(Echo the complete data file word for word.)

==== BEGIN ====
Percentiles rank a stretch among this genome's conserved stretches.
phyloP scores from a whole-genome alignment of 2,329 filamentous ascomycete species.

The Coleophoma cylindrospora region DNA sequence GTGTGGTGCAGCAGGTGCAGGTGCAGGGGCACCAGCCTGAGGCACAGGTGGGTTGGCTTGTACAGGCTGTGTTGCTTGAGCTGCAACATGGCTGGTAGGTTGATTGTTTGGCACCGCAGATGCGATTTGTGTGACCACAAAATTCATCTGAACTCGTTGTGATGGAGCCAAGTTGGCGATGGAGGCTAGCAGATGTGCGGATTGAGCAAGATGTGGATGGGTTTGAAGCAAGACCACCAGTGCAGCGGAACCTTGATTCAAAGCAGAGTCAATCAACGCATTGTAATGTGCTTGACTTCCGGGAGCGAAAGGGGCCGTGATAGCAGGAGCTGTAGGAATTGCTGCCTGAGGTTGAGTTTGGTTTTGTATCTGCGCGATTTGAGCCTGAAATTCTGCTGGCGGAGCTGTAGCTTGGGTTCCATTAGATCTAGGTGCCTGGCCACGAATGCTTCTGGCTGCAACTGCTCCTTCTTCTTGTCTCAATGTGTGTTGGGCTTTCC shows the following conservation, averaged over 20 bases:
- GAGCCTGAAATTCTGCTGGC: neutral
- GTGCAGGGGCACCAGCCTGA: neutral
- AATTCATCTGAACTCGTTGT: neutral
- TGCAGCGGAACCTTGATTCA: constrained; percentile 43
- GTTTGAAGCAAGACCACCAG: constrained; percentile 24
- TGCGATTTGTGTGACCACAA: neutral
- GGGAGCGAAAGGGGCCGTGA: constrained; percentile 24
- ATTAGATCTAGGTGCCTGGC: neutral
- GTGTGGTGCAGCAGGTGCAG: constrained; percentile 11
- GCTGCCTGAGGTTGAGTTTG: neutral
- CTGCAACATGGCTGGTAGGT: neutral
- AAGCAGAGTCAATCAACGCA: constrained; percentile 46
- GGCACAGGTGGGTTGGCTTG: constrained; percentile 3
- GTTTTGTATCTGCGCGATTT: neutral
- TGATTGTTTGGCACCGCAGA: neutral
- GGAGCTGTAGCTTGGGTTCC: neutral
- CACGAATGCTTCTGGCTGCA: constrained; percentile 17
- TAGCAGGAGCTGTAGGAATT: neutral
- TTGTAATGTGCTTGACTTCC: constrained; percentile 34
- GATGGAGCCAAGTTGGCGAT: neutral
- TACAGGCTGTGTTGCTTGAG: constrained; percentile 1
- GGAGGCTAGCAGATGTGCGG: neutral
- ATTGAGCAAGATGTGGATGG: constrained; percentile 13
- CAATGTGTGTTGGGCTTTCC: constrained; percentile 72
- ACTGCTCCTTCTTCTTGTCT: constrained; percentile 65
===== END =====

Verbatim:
Percentiles rank a stretch among this genome's conserved stretches.
phyloP scores from a whole-genome alignment of 2,329 filamentous ascomycete species.

The Coleophoma cylindrospora region DNA sequence GTGTGGTGCAGCAGGTGCAGGTGCAGGGGCACCAGCCTGAGGCACAGGTGGGTTGGCTTGTACAGGCTGTGTTGCTTGAGCTGCAACATGGCTGGTAGGTTGATTGTTTGGCACCGCAGATGCGATTTGTGTGACCACAAAATTCATCTGAACTCGTTGTGATGGAGCCAAGTTGGCGATGGAGGCTAGCAGATGTGCGGATTGAGCAAGATGTGGATGGGTTTGAAGCAAGACCACCAGTGCAGCGGAACCTTGATTCAAAGCAGAGTCAATCAACGCATTGTAATGTGCTTGACTTCCGGGAGCGAAAGGGGCCGTGATAGCAGGAGCTGTAGGAATTGCTGCCTGAGGTTGAGTTTGGTTTTGTATCTGCGCGATTTGAGCCTGAAATTCTGCTGGCGGAGCTGTAGCTTGGGTTCCATTAGATCTAGGTGCCTGGCCACGAATGCTTCTGGCTGCAACTGCTCCTTCTTCTTGTCTCAATGTGTGTTGGGCTTTCC shows the following conservation, averaged over 20 bases:
- GAGCCTGAAATTCTGCTGGC: neutral
- GTGCAGGGGCACCAGCCTGA: neutral
- AATTCATCTGAACTCGTTGT: neutral
- TGCAGCGGAACCTTGATTCA: constrained; percentile 43
- GTTTGAAGCAAGACCACCAG: constrained; percentile 24
- TGCGATTTGTGTGACCACAA: neutral
- GGGAGCGAAAGGGGCCGTGA: constrained; percentile 24
- ATTAGATCTAGGTGCCTGGC: neutral
- GTGTGGTGCAGCAGGTGCAG: constrained; percentile 11
- GCTGCCTGAGGTTGAGTTTG: neutral
- CTGCAACATGGCTGGTAGGT: neutral
- AAGCAGAGTCAATCAACGCA: constrained; percentile 46
- GGCACAGGTGGGTTGGCTTG: constrained; percentile 3
- GTTTTGTATCTGCGCGATTT: neutral
- TGATTGTTTGGCACCGCAGA: neutral
- GGAGCTGTAGCTTGGGTTCC: neutral
- CACGAATGCTTCTGGCTGCA: constrained; percentile 17
- TAGCAGGAGCTGTAGGAATT: neutral
- TTGTAATGTGCTTGACTTCC: constrained; percentile 34
- GATGGAGCCAAGTTGGCGAT: neutral
- TACAGGCTGTGTTGCTTGAG: constrained; percentile 1
- GGAGGCTAGCAGATGTGCGG: neutral
- ATTGAGCAAGATGTGGATGG: constrained; percentile 13
- CAATGTGTGTTGGGCTTTCC: constrained; percentile 72
- ACTGCTCCTTCTTCTTGTCT: constrained; percentile 65